The email link on the right has been obfuscated by Hiveware’s Enkoder Form 6.0. This supposedly makes the address invisible to address harvesting spiders. We shall see.

Ilya

That box I’d rather not open

I installed a new hard disk after setting up my computer here in Copenhagen. It wasn’t that easy—but with computers, what ever is? Read more

Ilya



Downloadable movies payable by SMS

Netkino offers movie downloads from the Web that are paid for with a text message. Sounds cool, huh?

A movie costs just over five euros and is viewable for only 48 hours. I don’t know what I was thinking to be so disappointed—that you could keep the movie forever?—but still, five euros? For 48 hours? Blah.

Ilya

Scrambling the letters of words

Joi Ito notes that English is readable if the letters of words, except the first and last, are scrambled. It works in other languages, too, but nearly as well. English is also quite legible even if vowels are dropped. Finnish, which relies less on whole word recognition, is much harder to read when scrambled or vowels are dropped. Jamie Zawinski has written a perl script that scrambles words.

Ilya

Q&A’s are bad

Interview of Douglas Coupland in The Morning News. And another one in Guardian. I just recently discovered author interviews on the Web. They’re more interesting if you’ve read the author’s works. Powell’s collection is great. I especially enjoyed Chuck Palahniuk’s interview.

It’s funny to see so many interviews conducted in Q&A format. A journalism teacher of mine once said to me that the Q&A format is garbage. That anyone can do it and that it’s pretentious. Journalists shouldn’t write themselves into their stories, she said. Not unless they’re Hunter S. Thompson.

Ilya

Orwell says

Reading up on William Gibson’s blog archives—I haven’t been following any blogs and only just today heard (well, read) that he’s kicking the habit to (be able to) begin real work—I chuckled at Orwell’s rules. Very strict. I wonder what Orwell meant by “sounding outright barbarous.” Is he talking about four-letter words or everything that sounds inane? His rules remind me of Strunk & White’s The Elements of Style.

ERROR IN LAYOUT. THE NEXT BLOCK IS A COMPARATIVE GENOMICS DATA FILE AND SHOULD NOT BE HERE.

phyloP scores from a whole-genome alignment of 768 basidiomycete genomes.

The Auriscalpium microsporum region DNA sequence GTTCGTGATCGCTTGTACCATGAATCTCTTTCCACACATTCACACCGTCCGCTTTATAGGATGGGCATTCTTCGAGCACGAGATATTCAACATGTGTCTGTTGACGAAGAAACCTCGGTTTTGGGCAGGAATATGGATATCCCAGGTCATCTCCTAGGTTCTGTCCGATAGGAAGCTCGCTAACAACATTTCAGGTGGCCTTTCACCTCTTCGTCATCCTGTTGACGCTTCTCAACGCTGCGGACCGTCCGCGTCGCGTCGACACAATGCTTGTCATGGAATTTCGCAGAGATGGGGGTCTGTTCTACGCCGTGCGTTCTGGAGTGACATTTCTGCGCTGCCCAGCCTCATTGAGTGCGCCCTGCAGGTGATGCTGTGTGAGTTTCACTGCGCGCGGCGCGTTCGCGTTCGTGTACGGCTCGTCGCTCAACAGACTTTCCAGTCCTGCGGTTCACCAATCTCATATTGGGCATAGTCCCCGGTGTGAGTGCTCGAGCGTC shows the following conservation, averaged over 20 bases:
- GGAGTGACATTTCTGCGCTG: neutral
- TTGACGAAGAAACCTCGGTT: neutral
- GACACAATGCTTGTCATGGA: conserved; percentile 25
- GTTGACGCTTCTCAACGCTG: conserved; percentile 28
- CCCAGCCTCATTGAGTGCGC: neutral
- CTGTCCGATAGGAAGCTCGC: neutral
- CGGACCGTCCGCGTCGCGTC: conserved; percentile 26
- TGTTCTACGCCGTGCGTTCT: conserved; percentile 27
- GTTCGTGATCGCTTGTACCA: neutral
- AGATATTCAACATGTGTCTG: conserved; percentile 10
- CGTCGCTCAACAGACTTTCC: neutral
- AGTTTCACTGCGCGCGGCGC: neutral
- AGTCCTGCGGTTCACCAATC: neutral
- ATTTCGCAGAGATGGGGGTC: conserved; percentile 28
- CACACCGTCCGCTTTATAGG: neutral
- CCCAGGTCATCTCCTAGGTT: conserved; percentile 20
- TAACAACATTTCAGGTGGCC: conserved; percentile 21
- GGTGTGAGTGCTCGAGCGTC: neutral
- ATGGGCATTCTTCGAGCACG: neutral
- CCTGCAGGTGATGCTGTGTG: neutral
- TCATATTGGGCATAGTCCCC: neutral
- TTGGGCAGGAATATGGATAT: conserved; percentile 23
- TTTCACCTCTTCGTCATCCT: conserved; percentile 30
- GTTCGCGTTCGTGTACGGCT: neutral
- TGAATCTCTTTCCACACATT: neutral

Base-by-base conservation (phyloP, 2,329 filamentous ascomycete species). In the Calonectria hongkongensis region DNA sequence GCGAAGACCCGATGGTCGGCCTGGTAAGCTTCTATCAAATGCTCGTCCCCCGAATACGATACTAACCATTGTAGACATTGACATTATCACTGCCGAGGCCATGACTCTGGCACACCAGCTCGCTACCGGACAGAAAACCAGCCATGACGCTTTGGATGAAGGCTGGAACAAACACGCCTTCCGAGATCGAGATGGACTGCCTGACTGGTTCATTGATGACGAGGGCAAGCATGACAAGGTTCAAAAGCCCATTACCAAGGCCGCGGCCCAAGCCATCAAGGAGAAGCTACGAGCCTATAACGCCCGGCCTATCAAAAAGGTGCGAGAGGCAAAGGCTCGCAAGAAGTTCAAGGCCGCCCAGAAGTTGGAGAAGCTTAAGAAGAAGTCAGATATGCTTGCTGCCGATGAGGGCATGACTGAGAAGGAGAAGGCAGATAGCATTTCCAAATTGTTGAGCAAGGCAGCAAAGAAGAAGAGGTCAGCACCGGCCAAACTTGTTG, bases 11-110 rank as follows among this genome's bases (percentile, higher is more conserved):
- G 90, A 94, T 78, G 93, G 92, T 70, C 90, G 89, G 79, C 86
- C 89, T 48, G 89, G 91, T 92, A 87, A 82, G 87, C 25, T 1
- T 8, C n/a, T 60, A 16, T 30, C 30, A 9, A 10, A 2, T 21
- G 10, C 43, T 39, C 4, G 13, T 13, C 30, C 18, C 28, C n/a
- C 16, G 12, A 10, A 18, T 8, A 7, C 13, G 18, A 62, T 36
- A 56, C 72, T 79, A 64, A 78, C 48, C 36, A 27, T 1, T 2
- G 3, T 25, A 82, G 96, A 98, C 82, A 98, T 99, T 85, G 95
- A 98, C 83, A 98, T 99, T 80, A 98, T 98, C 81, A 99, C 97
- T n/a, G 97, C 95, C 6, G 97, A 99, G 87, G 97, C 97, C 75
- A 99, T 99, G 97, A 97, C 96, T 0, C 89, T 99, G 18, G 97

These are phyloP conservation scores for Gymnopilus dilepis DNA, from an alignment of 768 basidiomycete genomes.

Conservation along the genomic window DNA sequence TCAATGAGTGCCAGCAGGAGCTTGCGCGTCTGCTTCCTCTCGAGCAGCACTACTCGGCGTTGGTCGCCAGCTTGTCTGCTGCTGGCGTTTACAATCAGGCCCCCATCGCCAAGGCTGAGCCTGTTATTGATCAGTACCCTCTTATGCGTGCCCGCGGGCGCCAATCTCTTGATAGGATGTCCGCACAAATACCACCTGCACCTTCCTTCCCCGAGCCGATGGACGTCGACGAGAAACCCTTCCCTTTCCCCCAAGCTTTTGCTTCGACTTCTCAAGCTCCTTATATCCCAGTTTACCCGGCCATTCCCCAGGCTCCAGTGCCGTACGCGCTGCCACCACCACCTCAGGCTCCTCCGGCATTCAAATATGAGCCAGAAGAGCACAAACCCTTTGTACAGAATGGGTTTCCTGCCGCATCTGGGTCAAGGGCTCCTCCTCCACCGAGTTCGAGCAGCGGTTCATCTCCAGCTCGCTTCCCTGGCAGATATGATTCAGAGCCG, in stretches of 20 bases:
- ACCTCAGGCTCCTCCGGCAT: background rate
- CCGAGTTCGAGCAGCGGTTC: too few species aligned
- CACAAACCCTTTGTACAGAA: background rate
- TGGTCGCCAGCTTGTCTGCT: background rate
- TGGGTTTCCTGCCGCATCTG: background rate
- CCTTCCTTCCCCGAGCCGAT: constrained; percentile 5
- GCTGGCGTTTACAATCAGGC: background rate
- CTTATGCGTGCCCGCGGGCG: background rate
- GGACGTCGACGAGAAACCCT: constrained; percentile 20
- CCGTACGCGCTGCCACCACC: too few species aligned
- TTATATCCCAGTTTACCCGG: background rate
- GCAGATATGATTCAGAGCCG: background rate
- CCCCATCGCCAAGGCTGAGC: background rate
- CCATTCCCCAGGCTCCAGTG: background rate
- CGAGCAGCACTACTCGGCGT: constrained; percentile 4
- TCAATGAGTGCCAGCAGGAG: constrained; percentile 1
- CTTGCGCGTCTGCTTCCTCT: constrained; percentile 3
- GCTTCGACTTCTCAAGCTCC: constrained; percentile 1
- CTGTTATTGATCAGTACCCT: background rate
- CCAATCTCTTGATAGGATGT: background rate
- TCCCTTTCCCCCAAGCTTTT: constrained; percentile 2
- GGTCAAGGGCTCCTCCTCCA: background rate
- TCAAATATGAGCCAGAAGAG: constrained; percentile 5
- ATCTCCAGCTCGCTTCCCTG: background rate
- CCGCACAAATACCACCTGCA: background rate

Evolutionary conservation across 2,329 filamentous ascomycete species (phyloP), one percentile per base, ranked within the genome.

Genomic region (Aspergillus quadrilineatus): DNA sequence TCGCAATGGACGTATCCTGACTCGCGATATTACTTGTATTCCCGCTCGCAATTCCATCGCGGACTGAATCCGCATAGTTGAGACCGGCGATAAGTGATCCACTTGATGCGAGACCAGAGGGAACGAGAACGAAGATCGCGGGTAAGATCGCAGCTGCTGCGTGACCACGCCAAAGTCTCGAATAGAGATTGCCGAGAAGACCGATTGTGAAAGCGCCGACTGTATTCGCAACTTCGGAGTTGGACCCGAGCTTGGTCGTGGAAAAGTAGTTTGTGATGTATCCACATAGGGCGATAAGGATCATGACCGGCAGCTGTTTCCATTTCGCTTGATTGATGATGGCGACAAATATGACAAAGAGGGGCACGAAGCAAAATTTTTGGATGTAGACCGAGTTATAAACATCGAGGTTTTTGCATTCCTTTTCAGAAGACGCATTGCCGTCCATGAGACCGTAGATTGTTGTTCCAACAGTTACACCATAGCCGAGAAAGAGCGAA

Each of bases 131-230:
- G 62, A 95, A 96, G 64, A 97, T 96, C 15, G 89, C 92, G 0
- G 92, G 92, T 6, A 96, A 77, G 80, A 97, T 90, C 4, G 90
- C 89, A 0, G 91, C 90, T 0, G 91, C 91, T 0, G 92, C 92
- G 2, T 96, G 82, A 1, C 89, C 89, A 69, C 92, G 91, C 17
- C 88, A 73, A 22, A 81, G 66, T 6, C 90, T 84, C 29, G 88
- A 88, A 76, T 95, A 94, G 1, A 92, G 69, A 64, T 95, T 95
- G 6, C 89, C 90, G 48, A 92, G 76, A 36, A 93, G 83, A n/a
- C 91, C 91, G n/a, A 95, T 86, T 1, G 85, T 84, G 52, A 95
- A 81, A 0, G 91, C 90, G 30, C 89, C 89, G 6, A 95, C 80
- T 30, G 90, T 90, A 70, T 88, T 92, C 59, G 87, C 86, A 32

Ilya

General semantics

When perusing through Helsinki’s second best used book store this summer, I picked up slim paperback called The Use and Misuse of Language, edited by S. I. Hayakawa. Paging through it quickly, I assumed it was about English usage and grammar. When I started reading it today, I was surprized to discover it’s about general semantics. Read more

Ilya

ICQ and evidence of infidelity

I’d rather not, but I do finally download ICQ. I check out the reviews to see if anyone complains about this version of ICQ killing their computer. These things do happen, from time to time, on Windows computers. I have painful experiences.

Instead of warnings of PC-killing tendencies, I find a brief but heart-warming exchange of two strangers, one in need, and the other reponding.

PHYLLIS In NY: “I want to catch my boyfriend cheating online! Anyone know of a good spy software??? HELP!!! I need a spy software that will secretly logg what my boyfriend does on ICQ...”

LOISLame69: “SPY SOFTWARE they have a cool program called "ICE Remote Spy" on download.com!”

This is what the Internet is all about.

Ilya

WAGNC#7 slammed by critic, loved by this would-be editor

Jack Saturn’s book-length issue #7 of his zine We Ain’t Got No Car is reviewed by a local Portland newspaper. The review slams the book, but it did offer up a few placating words of Saturn’s “obvious talent.”

I thought the book was great. The writing could’ve been tightened up in places—this was clear even to my soft eye—but as a whole I found it both entertaining and inspiring.

I have to admit: that I noticed phrases and sections that could have been polished and hardened was in itself a joy for me. I identified with “lower-case jack”—the name the reviewer gives the main character—and I like to think that he’s taught me something, too.

Ilya